BRAZZAVILLE (Reuters) - Security forces in Congo Republic’s capital fired warning shots and tear gas to disperse hundreds of protesters, a day after police killed four opposition supporters.
Protests began in early October against a referendum that critics say is a ploy by President Denis Sassou Nguesso to prolong his grip on power, much as protests have broken out in Burundi, Burkina Faso and other African counties where leaders tried to remain in power.
Sunday’s vote in Congo Republic will decide whether to amend the constitution to raise the age limit and number of terms a president can serve. If the changes are made, 71-year-old Sassou Nguesso is widely expected to run for re-election next year, although he has not stated his intention to do so. He has been in office 31 of the past 36 years.
Early on Wednesday, the crowd marched towards the police station in the southern district of Makelekele chanting anti-government slogans and “We will rise up”.
They built barricades and burnt tyres as army reinforcements arrived to support police, who had been forced to withdraw. Residents carrying belongings on their heads fled the area amid a thick cloud of tear gas, a Reuters witness said.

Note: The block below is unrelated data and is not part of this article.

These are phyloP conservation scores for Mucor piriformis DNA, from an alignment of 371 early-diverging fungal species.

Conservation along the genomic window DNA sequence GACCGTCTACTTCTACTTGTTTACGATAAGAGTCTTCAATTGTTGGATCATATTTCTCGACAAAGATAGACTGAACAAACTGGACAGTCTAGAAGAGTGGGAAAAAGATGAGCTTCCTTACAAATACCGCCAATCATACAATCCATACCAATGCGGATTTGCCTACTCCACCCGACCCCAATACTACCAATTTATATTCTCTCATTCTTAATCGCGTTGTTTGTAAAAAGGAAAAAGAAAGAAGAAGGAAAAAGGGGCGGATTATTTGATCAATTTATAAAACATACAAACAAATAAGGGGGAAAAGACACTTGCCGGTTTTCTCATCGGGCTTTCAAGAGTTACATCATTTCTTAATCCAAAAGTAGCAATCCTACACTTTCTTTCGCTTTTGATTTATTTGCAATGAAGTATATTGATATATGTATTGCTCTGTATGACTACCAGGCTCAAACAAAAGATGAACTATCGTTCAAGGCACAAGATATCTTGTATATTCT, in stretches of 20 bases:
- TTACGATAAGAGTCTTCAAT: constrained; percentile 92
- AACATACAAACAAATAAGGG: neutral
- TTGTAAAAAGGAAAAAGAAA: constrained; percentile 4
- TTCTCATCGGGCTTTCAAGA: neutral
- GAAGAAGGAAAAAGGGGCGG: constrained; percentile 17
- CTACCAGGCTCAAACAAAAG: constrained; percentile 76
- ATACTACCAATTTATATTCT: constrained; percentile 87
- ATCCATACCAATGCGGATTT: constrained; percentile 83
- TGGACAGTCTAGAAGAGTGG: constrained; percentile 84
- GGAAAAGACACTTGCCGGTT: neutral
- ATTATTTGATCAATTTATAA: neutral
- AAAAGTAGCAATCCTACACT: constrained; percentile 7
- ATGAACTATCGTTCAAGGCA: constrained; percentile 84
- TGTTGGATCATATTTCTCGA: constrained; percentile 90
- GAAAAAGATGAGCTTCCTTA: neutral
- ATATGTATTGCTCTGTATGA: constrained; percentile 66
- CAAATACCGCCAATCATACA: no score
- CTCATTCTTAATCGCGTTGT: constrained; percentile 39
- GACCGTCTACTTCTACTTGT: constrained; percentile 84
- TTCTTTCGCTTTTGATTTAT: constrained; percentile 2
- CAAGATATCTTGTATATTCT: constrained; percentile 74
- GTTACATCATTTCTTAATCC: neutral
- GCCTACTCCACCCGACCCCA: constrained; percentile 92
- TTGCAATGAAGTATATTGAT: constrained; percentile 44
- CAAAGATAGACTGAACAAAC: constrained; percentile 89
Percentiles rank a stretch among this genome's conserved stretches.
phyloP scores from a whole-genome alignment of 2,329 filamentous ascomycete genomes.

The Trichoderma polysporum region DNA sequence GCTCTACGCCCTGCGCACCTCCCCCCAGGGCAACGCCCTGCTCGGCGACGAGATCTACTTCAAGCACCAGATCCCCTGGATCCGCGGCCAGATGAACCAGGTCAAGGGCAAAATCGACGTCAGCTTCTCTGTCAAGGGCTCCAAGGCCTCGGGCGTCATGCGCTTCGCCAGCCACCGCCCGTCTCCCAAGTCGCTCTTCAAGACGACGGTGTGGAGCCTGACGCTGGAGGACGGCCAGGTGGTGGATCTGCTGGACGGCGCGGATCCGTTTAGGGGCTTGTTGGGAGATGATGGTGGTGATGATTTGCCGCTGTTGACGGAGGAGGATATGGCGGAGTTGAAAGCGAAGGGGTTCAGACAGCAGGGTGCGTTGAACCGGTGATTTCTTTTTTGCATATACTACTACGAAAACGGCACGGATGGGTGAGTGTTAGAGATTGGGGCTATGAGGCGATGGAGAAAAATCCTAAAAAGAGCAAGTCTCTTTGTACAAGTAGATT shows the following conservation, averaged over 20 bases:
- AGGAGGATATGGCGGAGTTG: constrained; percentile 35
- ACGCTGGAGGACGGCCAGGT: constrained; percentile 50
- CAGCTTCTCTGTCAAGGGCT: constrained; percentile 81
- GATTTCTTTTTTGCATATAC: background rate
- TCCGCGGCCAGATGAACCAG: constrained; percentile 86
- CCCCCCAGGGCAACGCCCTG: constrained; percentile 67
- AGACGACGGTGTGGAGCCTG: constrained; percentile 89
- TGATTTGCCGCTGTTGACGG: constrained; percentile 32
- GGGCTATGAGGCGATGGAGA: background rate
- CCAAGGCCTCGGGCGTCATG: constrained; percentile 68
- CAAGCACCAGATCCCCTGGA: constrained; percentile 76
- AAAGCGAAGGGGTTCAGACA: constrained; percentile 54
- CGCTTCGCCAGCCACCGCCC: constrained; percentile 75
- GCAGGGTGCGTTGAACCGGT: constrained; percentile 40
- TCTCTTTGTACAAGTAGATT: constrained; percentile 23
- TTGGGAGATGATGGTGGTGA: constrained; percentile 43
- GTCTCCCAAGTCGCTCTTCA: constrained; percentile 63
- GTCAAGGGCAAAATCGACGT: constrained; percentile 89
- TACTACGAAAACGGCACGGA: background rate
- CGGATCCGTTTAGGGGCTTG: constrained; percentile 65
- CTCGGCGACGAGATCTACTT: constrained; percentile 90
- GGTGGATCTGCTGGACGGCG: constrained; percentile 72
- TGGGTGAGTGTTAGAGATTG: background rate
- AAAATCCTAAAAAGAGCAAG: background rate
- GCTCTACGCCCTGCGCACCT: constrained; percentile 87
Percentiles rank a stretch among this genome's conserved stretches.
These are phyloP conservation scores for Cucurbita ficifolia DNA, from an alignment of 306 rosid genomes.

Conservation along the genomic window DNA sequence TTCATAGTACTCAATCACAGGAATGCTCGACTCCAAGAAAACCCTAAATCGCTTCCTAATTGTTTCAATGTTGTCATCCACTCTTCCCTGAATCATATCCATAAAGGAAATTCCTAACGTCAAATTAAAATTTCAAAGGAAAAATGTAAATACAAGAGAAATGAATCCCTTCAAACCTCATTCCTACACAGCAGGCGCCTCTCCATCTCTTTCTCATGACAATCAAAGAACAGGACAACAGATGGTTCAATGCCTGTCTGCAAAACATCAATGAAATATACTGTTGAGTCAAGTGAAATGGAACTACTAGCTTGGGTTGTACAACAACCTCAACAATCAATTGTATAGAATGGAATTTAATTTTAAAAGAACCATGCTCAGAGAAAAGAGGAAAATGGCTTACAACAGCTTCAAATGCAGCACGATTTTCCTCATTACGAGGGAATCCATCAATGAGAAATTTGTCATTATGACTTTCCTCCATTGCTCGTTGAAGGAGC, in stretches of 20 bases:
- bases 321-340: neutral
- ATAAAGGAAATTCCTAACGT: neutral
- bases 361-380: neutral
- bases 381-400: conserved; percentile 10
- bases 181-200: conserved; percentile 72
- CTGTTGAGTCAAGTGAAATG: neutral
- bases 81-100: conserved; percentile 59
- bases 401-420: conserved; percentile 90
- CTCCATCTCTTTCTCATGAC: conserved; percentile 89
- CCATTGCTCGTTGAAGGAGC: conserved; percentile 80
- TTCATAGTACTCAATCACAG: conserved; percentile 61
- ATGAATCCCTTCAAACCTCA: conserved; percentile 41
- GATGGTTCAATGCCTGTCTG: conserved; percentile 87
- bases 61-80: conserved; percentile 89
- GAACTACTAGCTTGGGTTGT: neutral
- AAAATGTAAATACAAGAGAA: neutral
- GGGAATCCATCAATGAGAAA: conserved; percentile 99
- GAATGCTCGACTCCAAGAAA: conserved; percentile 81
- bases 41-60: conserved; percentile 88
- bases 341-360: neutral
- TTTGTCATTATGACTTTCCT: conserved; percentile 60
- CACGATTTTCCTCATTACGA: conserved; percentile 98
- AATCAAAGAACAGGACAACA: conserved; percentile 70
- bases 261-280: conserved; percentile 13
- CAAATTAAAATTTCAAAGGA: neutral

By midday, most protesters had withdrawn from the street. Police later arrested and briefly detained 18 opposition activists who were attempting to hold a press conference in the Diata neighborhood of the capital, witnesses said.
Authorities opened an investigation into activists, including Clement Miérassa and Guy Romain Kifouissia, for possession of Molotov cocktails and summoned them to appear on Thursday before the prosecutor, said state prosecutor Oko Ngatse Ngakala.
“This is a total fabrication,” Mierassa told Reuters, speaking of the accusation.
On Tuesday, four people were killed when police opened fire on protesters in both Brazzaville and the coastal oil hub Pointe-Noire.
Interior Minister Raymond Zephyrin Mboulou condemned Tuesday’s protests in a radio address overnight and warned leaders and participants they would be held accountable.
Sixteen people have been called in for interrogation over the protests in which three members of the security forces were seriously wounded and the houses of five politicians set ablaze, he said.
Western response to the protests was muted.
“Sassou can consult his people. That’s part of his right and the people must respond,” French President Francois Hollande said in a statement. Opposition leaders vowed to organize further protests and to boycott Sunday’s vote.
“We are using all democratic means so that Sassou Nguesso cannot succeed in his project,” said Guy Romain Kinfoussia, a senior member of opposition alliance FROCAD, in an interview late on Tuesday. “We will be back on the streets.”
Francois Conradie, analyst at South Africa-based NKC Independent Economists, warned that violence in Congo Republic was likely to get worse this week. Ethnic tension and an expected rise in oil wealth are raising the stakes, he said.
Additional reporting by Elizabeth Pineau in Paris; Writing by Emma Farge and Matthew Mpoke Bigg; Editing by Larry King